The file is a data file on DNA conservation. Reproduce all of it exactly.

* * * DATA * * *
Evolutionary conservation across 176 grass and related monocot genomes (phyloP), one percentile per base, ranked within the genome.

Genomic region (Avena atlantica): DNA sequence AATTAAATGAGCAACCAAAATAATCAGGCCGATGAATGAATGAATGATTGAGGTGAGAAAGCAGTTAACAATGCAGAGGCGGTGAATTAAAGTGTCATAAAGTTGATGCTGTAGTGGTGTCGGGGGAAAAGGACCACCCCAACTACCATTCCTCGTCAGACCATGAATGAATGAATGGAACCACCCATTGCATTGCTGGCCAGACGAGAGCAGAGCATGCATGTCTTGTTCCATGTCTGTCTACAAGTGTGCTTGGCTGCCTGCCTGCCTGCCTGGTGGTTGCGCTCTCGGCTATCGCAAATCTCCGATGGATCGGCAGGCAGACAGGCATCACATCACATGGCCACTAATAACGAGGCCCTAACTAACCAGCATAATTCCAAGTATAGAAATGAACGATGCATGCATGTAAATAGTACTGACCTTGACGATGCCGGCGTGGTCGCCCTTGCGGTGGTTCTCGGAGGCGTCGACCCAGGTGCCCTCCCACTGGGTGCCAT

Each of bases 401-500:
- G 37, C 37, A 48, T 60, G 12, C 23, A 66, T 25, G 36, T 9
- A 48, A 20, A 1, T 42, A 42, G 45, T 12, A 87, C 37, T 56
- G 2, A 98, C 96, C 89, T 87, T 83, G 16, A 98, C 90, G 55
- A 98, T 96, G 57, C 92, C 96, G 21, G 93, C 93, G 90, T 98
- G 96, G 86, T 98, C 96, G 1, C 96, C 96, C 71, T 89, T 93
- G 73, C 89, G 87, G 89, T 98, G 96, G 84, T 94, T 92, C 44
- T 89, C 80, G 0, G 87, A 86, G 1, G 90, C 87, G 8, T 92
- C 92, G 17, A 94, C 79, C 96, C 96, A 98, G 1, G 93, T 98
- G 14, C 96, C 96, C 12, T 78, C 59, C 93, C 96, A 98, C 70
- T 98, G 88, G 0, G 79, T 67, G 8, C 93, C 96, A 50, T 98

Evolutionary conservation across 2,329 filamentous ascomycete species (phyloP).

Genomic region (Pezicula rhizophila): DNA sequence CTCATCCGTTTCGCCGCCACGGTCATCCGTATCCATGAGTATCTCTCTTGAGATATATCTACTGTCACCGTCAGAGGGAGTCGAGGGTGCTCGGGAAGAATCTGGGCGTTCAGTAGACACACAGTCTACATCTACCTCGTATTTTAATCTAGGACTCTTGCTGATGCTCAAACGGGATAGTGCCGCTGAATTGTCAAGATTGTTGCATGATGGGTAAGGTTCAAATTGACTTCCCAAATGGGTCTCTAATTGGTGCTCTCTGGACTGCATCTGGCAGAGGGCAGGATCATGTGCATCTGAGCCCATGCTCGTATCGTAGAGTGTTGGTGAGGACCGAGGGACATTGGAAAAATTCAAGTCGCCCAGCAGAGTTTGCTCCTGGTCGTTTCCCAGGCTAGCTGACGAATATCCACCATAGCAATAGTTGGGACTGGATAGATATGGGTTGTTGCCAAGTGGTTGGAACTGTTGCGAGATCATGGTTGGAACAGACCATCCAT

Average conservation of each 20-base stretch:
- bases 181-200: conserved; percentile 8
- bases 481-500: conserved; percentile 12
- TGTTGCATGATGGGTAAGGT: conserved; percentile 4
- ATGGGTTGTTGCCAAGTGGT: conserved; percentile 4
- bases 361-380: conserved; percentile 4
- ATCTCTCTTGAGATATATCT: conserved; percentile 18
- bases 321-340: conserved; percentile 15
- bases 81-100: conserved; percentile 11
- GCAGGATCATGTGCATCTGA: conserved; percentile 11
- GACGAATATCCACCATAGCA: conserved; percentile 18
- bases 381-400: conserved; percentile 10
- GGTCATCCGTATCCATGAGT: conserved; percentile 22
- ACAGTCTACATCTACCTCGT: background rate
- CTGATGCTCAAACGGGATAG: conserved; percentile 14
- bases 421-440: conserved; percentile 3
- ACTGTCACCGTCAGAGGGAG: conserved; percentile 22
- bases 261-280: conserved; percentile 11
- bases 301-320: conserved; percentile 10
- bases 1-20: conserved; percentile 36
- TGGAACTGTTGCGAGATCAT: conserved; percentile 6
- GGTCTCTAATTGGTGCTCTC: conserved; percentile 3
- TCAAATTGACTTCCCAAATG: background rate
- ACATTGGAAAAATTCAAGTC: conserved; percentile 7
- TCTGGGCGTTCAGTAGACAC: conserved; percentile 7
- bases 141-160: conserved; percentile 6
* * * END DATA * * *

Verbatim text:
Evolutionary conservation across 176 grass and related monocot genomes (phyloP), one percentile per base, ranked within the genome.

Genomic region (Avena atlantica): DNA sequence AATTAAATGAGCAACCAAAATAATCAGGCCGATGAATGAATGAATGATTGAGGTGAGAAAGCAGTTAACAATGCAGAGGCGGTGAATTAAAGTGTCATAAAGTTGATGCTGTAGTGGTGTCGGGGGAAAAGGACCACCCCAACTACCATTCCTCGTCAGACCATGAATGAATGAATGGAACCACCCATTGCATTGCTGGCCAGACGAGAGCAGAGCATGCATGTCTTGTTCCATGTCTGTCTACAAGTGTGCTTGGCTGCCTGCCTGCCTGCCTGGTGGTTGCGCTCTCGGCTATCGCAAATCTCCGATGGATCGGCAGGCAGACAGGCATCACATCACATGGCCACTAATAACGAGGCCCTAACTAACCAGCATAATTCCAAGTATAGAAATGAACGATGCATGCATGTAAATAGTACTGACCTTGACGATGCCGGCGTGGTCGCCCTTGCGGTGGTTCTCGGAGGCGTCGACCCAGGTGCCCTCCCACTGGGTGCCAT

Each of bases 401-500:
- G 37, C 37, A 48, T 60, G 12, C 23, A 66, T 25, G 36, T 9
- A 48, A 20, A 1, T 42, A 42, G 45, T 12, A 87, C 37, T 56
- G 2, A 98, C 96, C 89, T 87, T 83, G 16, A 98, C 90, G 55
- A 98, T 96, G 57, C 92, C 96, G 21, G 93, C 93, G 90, T 98
- G 96, G 86, T 98, C 96, G 1, C 96, C 96, C 71, T 89, T 93
- G 73, C 89, G 87, G 89, T 98, G 96, G 84, T 94, T 92, C 44
- T 89, C 80, G 0, G 87, A 86, G 1, G 90, C 87, G 8, T 92
- C 92, G 17, A 94, C 79, C 96, C 96, A 98, G 1, G 93, T 98
- G 14, C 96, C 96, C 12, T 78, C 59, C 93, C 96, A 98, C 70
- T 98, G 88, G 0, G 79, T 67, G 8, C 93, C 96, A 50, T 98

Evolutionary conservation across 2,329 filamentous ascomycete species (phyloP).

Genomic region (Pezicula rhizophila): DNA sequence CTCATCCGTTTCGCCGCCACGGTCATCCGTATCCATGAGTATCTCTCTTGAGATATATCTACTGTCACCGTCAGAGGGAGTCGAGGGTGCTCGGGAAGAATCTGGGCGTTCAGTAGACACACAGTCTACATCTACCTCGTATTTTAATCTAGGACTCTTGCTGATGCTCAAACGGGATAGTGCCGCTGAATTGTCAAGATTGTTGCATGATGGGTAAGGTTCAAATTGACTTCCCAAATGGGTCTCTAATTGGTGCTCTCTGGACTGCATCTGGCAGAGGGCAGGATCATGTGCATCTGAGCCCATGCTCGTATCGTAGAGTGTTGGTGAGGACCGAGGGACATTGGAAAAATTCAAGTCGCCCAGCAGAGTTTGCTCCTGGTCGTTTCCCAGGCTAGCTGACGAATATCCACCATAGCAATAGTTGGGACTGGATAGATATGGGTTGTTGCCAAGTGGTTGGAACTGTTGCGAGATCATGGTTGGAACAGACCATCCAT

Average conservation of each 20-base stretch:
- bases 181-200: conserved; percentile 8
- bases 481-500: conserved; percentile 12
- TGTTGCATGATGGGTAAGGT: conserved; percentile 4
- ATGGGTTGTTGCCAAGTGGT: conserved; percentile 4
- bases 361-380: conserved; percentile 4
- ATCTCTCTTGAGATATATCT: conserved; percentile 18
- bases 321-340: conserved; percentile 15
- bases 81-100: conserved; percentile 11
- GCAGGATCATGTGCATCTGA: conserved; percentile 11
- GACGAATATCCACCATAGCA: conserved; percentile 18
- bases 381-400: conserved; percentile 10
- GGTCATCCGTATCCATGAGT: conserved; percentile 22
- ACAGTCTACATCTACCTCGT: background rate
- CTGATGCTCAAACGGGATAG: conserved; percentile 14
- bases 421-440: conserved; percentile 3
- ACTGTCACCGTCAGAGGGAG: conserved; percentile 22
- bases 261-280: conserved; percentile 11
- bases 301-320: conserved; percentile 10
- bases 1-20: conserved; percentile 36
- TGGAACTGTTGCGAGATCAT: conserved; percentile 6
- GGTCTCTAATTGGTGCTCTC: conserved; percentile 3
- TCAAATTGACTTCCCAAATG: background rate
- ACATTGGAAAAATTCAAGTC: conserved; percentile 7
- TCTGGGCGTTCAGTAGACAC: conserved; percentile 7
- bases 141-160: conserved; percentile 6